Thanks to @DeerCrusher for the link. The Citation is one of my favorite planes to fly on IF. This article does a great job at giving a look at what it’s like to fly one (at FL 510 no less!)
Great article thanks for the post!
I love the Citation X too. Had the privilege to fly in one a few years ago. Quiet and solid too, not to mention that performance!
On IF, the flight physics could use some work but it is still a gas to fly at any altitude. I was very impressed to see how IF devs now seem to handle high altitude flight more realistically with KIAS vs KTAS now.
Yep I tried but couldn’t cruise anywhere higher than FL450 - unless I’m doing something wrong.
Same here… I think with the drag coefficient you need attempt those altitudes with a good bit of speed as the thrust drops off dramatically past FL380
You are correct. I’m currently cruising cross America at FL410. After having to descend from 450. Shame the model isn’t accurate in IF yet!!
LOL, I only discovered this last night…!
No way! Really? What’s the range on a full load of fuel
From the article:
From FL510 the curvature of the Earth is clearly visible, making one feel more like an astronaut than a pilot. Typically, FL510 is reserved for longer-range flights to get every mile out of the Citation X+’s 3,300-plus nm range. At FL510 we experienced fuel burns as low as 1,380 pph (about 205 gph) at a cruise speed of 475 KTAS and a Mach of 0.845. Down lower, at a more typical cruising altitude of FL410, the Citation X+ will do about 525 KTAS burning 2,457 pph (367 gph) of fuel.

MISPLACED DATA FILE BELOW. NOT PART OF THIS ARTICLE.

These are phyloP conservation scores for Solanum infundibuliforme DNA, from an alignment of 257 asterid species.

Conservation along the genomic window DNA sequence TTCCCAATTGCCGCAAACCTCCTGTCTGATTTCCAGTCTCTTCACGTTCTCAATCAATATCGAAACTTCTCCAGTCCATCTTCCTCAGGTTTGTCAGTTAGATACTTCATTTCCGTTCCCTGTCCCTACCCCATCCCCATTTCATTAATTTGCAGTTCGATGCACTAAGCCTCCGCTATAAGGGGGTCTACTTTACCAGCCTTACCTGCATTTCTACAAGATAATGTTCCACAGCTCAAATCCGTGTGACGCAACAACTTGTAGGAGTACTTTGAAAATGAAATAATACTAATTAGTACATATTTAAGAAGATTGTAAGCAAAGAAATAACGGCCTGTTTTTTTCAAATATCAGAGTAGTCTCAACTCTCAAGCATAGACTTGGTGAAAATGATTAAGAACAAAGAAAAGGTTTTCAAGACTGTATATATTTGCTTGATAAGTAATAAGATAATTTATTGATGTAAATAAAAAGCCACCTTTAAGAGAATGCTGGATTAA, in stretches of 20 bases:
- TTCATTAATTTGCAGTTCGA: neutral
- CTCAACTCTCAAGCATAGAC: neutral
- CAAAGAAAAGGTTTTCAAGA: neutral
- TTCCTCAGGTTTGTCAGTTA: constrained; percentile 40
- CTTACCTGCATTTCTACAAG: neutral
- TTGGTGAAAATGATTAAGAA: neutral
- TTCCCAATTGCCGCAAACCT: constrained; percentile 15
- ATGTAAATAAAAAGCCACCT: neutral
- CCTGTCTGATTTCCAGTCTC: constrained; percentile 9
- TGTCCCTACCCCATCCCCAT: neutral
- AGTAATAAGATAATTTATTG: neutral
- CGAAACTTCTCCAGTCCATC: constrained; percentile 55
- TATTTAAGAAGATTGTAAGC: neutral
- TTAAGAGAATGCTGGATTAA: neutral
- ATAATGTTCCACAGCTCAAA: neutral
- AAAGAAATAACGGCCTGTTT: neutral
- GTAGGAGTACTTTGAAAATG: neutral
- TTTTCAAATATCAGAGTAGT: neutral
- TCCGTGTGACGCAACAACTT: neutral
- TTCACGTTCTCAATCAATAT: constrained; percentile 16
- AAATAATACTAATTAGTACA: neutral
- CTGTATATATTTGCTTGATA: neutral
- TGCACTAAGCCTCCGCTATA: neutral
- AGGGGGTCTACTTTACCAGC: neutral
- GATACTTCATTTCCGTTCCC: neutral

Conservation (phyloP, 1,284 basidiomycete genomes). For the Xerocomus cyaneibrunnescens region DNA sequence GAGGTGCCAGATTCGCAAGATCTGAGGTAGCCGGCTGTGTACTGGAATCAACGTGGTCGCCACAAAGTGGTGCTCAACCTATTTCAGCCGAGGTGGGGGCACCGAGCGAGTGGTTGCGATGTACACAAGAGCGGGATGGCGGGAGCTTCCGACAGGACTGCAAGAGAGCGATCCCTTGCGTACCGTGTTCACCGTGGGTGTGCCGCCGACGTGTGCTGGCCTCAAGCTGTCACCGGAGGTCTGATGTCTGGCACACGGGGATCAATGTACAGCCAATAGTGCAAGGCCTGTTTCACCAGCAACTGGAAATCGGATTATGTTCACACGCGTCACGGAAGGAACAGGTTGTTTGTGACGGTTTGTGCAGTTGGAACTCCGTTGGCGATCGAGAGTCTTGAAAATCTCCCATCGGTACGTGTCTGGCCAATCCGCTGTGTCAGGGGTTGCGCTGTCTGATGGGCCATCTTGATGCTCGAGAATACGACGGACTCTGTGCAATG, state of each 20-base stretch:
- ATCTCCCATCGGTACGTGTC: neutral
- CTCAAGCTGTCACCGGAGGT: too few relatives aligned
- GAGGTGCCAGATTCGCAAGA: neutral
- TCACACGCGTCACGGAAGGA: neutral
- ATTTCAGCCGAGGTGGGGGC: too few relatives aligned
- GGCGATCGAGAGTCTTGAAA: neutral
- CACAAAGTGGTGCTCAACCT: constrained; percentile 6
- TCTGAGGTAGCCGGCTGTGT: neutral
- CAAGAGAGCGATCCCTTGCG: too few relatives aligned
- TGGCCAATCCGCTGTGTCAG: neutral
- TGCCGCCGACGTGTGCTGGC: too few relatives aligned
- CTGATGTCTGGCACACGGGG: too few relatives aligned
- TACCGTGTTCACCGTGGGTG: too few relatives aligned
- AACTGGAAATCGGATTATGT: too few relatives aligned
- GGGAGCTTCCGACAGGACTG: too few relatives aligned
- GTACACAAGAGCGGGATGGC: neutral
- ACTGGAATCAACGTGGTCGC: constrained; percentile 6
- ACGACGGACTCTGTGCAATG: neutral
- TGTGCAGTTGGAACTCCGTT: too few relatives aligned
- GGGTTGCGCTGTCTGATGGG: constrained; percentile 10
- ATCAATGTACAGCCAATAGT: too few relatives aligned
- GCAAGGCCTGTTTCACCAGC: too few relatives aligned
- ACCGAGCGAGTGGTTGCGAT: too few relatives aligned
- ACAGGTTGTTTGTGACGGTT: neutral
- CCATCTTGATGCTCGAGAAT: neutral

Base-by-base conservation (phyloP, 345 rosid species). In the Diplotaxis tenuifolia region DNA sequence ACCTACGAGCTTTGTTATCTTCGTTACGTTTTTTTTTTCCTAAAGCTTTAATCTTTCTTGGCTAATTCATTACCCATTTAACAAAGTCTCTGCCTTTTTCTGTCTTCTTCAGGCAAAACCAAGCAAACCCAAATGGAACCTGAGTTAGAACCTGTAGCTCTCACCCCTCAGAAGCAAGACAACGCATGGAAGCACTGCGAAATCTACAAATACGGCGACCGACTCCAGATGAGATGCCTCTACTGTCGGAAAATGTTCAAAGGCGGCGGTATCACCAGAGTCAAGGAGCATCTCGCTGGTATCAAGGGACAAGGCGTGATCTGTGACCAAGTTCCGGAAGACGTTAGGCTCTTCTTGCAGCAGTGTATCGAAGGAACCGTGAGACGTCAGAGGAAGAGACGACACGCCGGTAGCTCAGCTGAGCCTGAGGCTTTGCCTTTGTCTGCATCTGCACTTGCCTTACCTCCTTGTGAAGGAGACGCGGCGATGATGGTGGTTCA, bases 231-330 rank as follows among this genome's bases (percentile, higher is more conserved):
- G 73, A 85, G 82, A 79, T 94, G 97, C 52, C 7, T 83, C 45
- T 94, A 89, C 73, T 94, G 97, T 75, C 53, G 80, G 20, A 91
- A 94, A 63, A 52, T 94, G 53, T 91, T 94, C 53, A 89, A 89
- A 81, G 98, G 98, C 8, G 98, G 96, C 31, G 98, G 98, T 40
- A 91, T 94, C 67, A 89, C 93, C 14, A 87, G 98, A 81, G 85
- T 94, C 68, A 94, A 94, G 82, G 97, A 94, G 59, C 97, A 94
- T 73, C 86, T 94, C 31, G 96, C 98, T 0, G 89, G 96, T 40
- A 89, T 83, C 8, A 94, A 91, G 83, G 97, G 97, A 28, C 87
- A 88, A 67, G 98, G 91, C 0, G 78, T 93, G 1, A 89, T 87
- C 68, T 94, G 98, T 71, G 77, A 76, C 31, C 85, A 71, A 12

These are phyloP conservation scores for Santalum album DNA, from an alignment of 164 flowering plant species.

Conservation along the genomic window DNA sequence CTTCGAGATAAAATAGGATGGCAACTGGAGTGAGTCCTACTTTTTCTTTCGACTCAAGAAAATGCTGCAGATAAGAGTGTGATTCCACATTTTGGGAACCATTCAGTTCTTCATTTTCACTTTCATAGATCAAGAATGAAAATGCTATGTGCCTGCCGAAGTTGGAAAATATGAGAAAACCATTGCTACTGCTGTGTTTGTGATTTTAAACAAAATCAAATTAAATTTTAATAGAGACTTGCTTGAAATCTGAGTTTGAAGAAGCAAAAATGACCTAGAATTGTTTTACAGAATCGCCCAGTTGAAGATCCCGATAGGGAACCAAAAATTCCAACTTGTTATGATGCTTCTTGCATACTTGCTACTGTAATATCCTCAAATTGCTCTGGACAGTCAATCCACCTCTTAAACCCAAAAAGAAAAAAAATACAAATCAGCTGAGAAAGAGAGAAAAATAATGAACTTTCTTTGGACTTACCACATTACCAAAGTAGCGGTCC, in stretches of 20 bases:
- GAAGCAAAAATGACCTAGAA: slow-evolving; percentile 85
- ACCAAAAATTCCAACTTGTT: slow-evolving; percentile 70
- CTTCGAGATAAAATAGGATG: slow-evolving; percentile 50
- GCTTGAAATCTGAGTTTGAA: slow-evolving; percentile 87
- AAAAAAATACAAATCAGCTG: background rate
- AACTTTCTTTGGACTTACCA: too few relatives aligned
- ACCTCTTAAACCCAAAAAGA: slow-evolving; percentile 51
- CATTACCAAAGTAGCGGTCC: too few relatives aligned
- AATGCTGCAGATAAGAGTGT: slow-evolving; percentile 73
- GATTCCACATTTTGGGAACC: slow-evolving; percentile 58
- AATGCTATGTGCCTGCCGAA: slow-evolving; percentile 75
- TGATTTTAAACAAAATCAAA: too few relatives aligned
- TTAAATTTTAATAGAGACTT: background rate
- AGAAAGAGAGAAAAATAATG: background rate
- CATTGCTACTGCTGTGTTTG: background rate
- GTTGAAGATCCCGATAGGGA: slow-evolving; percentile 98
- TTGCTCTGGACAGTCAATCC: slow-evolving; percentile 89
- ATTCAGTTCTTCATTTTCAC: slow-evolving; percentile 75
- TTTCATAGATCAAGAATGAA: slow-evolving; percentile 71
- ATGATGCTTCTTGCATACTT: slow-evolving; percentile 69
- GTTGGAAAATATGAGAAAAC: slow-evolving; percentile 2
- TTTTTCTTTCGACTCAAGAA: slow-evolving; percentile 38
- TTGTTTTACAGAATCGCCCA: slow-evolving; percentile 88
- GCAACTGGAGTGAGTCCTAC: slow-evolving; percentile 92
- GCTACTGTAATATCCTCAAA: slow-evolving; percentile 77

How much did the plane weigh? The Citation requires a step climb to FL50.
Ah there we go, that is what I was doing wrong, I will try again. Thanks.
Yep! Doing it one step (2000 ft) at a time whenever my weight was low enough made it possible. Check it out.
@epaga I managed to get as high as FL510 too, but I don’t think 95% N1 to keep Mach 0.85 is normal. I thought it should fly Mach 0.91 at 51000ft with some reasonable amount of thrust.
Not sure about that, I think a lot of it really depends on how much fuel you have left in the tank and what your weight is
Very interesting article! Never thought the citation could fly that high. Thank you for sharing with us @epaga
I had a field trip with my school to an MRO facility that services Bell and Cessna, the citation looks really beautiful.
It was there for some repair of the nose cone, the maintenance manager said something really small hit the aircraft traveling at mach .9 above and due to the speed, the damage to the nose was significant but still maintained its structure.
It was kinda impressive xD just felt that for its size, the luxury and speed it provides just seems amazing.
It was in Solo. I was at 10% load :/
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